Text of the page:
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Jim Zukin

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BUSINESS
June 8, 1992 | TOM PETRUNO
The rebuilding of inner-city L.A. may focus too much on creating or re-creating traditional retail stores, say investment bankers Jim Zukin and Syngon Hare. They offer some non-traditional ideas for retailers in South-Central and elsewhere: * Consider a "consumer stake ownership plan," whereby a percentage of profits would essentially be "reinvested" in discounts for regular customers.
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BUSINESS
June 8, 1992 | TOM PETRUNO
The rebuilding of inner-city L.A. may focus too much on creating or re-creating traditional retail stores, say investment bankers Jim Zukin and Syngon Hare. They offer some non-traditional ideas for retailers in South-Central and elsewhere: * Consider a "consumer stake ownership plan," whereby a percentage of profits would essentially be "reinvested" in discounts for regular customers.
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BUSINESS
June 8, 1992 | TOM PETRUNO
One theme has emerged in all serious discussions about how to rebuild inner-city Los Angeles: People in that community--workers and consumers--must believe that they have a stake in the local economy's success. The problem for many proponents of this "empowerment" campaign is that they can't get beyond agreement on the basic concept. For veteran Los Angeles investment banker Jim Zukin, however, empowering workers has been a way of life since 1976.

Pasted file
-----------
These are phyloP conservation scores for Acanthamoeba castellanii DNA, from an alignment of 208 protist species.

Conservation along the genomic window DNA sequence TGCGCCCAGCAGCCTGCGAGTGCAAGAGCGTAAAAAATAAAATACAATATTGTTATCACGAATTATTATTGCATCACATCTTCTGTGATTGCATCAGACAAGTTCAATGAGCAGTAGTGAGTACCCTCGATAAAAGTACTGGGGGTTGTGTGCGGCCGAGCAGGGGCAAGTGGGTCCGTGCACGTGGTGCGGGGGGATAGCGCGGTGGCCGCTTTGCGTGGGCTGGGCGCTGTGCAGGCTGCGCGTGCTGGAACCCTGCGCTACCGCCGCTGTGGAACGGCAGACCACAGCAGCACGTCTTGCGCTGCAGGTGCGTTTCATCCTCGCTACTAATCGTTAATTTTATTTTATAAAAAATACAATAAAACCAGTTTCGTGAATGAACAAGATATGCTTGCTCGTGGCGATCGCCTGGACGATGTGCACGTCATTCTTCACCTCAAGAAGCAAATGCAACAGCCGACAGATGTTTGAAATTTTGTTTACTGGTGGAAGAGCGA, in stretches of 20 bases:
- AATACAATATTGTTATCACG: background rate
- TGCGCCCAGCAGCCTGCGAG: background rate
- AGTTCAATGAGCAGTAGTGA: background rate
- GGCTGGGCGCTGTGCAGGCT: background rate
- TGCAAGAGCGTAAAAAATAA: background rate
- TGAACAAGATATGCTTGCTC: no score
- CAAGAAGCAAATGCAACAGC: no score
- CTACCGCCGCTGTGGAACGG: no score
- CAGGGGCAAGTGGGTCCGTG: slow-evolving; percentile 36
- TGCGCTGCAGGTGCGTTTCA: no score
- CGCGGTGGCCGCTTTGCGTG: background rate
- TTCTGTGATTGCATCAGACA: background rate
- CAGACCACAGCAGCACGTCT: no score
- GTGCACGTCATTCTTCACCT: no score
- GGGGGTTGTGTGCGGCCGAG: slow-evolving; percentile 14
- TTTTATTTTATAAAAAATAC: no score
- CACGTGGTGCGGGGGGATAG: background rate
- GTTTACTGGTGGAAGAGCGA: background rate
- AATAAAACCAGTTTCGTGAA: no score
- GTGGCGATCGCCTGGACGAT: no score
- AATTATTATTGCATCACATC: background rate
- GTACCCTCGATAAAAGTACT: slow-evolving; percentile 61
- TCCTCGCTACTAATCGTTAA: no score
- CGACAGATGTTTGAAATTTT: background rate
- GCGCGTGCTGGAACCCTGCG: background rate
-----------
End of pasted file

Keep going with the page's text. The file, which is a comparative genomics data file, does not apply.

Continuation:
BUSINESS
June 8, 1992 | TOM PETRUNO
One theme has emerged in all serious discussions about how to rebuild inner-city Los Angeles: People in that community--workers and consumers--must believe that they have a stake in the local economy's success. The problem for many proponents of this "empowerment" campaign is that they can't get beyond agreement on the basic concept. For veteran Los Angeles investment banker Jim Zukin, however, empowering workers has been a way of life since 1976.
BUSINESS
December 16, 2003 | E. Scott Reckard, Times Staff Writer
Freedom Communications Inc. shareholders plan to cash out well over half their stock in the Irvine-based newspaper and television company in a financial restructuring that would put the founding family in partnership with outside investors for the first time. The shareholders are to vote Wednesday on the partial sale, which would create a new company, Freedom Holdings, valued at more than $2 billion. Freedom has been family-owned since founder R.C.
BUSINESS
October 23, 1998 | WALTER HAMILTON, TIMES STAFF WRITER
As this week's bevy of big deals shows, mergers are making a comeback. More important for investors, takeover "premiums" are staging an equally significant rebound. The takeover premium is the percentage over the current stock price that a bidder pays for its target company. For example, if a company's stock trades at $10 and it receives a buyout offer worth $13, the premium is 30%.
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